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Failing to complete bank recapitalization in 2015 will entail deposit haircut

28 September 2015 / 19:09:06  GRReporter
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The Greek economy will report growth in the second half of 2016 if the monitoring of the rescue programme is positive. This will pave the way to sovereign debt relief and bank recapitalization. Greek Minister of Finance Efklidis Tsakalotos made the statements in an interview with the economic publication Financial Times.

He indicates that the representatives of creditors will carry out the first monitoring at the end of November. According to Tsakalotos, the Greek government will have to proceed to the dynamic implementation of the reforms envisaged in the memorandum in October, because this will allow the granting of the sub-tranche of 3 billion euro, as agreed in August.

"It is essential to complete banks’ recapitalization before the end of the year," says Tsakalotos and the newspaper adds that if this does not happen, the new EU legislation is likely to be implemented, which provides for haircuts in deposits exceeding 100,000 euro in one bank account.

The Greek Minister of Finance adds that if the monitoring result is good, the government will endeavour to achieve a government debt relief before Christmas. "It is extremely important to obtain some debt relief. By the second quarter of 2016, if we get a positive review, bank recapitalization and debt relief, I don't see any reason why there shouldn't be a return to growth."

The newspaper notes that the monitoring in late November will represent a delay of almost a month compared to the schedule agreed in August, when the Greek government and its creditors in the euro zone agreed on a bailout to the amount of 86 billion euro.

The delay, however, was inevitable due to the announcement of early parliamentary elections on 20 September, adds the Financial Times.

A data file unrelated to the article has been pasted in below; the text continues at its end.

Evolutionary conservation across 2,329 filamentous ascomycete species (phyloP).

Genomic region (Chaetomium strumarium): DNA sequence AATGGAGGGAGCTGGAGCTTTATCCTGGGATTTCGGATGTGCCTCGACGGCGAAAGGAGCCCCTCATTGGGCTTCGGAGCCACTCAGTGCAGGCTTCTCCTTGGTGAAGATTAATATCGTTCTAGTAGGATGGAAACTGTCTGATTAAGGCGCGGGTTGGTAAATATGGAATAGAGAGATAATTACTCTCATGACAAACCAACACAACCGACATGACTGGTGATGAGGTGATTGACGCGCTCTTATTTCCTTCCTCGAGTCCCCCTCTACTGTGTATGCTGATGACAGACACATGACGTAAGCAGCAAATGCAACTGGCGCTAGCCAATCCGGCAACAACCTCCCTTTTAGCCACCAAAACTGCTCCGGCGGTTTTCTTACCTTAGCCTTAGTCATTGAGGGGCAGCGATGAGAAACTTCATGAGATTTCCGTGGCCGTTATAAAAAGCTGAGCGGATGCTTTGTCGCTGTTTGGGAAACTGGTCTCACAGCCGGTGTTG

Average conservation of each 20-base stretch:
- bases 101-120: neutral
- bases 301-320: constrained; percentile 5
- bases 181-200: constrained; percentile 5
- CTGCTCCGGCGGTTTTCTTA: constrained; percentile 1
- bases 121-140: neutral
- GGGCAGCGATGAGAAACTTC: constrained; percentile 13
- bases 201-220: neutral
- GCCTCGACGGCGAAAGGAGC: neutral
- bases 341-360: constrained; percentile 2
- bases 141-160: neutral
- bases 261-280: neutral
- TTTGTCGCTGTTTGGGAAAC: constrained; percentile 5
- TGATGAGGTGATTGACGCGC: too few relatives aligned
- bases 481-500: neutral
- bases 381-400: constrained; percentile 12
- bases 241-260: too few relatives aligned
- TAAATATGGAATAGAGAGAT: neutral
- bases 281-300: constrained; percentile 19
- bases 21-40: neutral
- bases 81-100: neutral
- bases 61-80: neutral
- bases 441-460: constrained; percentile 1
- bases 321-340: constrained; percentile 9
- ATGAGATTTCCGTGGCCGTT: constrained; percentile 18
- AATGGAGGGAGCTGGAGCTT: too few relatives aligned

In his interview Efklidis Tsakalotos states that the new government, unlike the previous ones, including the previous government of SYRIZA, will make serious efforts to combat corruption among the wealthy oligarchs. "It will be a central aspect of our policies, which will determine the success of the government because it is the only way for the Greeks to accept the difficult measures that show that we are all in the same boat."

Tsakalotos stresses that he has no illusions about the opposition that the government will face while implementing the reforms required by creditors, namely in the tax system, commodity and labour markets and in the inefficient public administration.

Another risk for the reforms is the possible disputes over the cancellation of tax breaks and subsidies for Greek farmers and over the future of the Public Power Corporation, whose trade union opposes creditors’ requirement for the liberalization of the electricity market, the newspaper notes.

"There are many interest groups, some of which have good targets, others not so good, that will oppose the reforms," ​​says the Minister in response. "In the current government, we are more organized than we used to be."

"Mr. Tsakalotos is perfectly open about his leftist views," notes the newspaper. "Politically speaking, I am one of the most leftwing ministers in the government. However, I want to do things like the recapitalization of the banks. I can do things that are not particularly leftwing too," he says.


Tags: EconomyGreek Minister of Finance Efklidis TsakalotosBank recapitalizationSovereign debt reliefReformsRepresentatives of creditors
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